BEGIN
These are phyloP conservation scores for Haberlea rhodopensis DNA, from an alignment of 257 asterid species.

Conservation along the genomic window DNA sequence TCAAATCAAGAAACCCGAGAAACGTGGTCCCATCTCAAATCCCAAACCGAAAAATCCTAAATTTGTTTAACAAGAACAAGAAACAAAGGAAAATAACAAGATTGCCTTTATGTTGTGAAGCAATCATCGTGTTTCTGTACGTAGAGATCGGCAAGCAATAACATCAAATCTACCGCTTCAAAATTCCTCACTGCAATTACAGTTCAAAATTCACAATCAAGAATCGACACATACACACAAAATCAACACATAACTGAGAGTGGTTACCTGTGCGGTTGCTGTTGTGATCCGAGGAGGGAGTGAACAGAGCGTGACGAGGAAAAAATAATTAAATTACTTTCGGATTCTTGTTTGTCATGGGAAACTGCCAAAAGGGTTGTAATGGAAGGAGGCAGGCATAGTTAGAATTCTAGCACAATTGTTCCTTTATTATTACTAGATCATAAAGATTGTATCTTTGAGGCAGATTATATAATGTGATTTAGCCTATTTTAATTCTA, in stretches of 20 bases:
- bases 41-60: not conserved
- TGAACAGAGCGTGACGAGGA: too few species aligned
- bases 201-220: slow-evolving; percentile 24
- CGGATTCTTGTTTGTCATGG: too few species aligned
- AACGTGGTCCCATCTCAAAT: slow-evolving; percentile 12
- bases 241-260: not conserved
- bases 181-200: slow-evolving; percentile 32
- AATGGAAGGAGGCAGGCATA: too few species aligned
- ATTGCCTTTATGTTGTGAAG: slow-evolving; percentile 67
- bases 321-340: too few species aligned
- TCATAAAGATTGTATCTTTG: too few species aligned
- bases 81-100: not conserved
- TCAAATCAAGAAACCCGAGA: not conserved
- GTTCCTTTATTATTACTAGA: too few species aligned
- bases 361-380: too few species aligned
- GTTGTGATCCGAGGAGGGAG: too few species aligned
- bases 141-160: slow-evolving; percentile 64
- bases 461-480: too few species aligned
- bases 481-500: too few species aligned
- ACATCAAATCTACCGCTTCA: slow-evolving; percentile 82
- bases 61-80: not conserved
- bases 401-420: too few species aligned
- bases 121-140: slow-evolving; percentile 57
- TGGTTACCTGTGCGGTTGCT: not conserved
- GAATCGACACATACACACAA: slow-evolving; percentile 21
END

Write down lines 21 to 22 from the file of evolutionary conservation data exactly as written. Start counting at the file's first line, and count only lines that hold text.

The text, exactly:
- bases 481-500: too few species aligned
- ACATCAAATCTACCGCTTCA: slow-evolving; percentile 82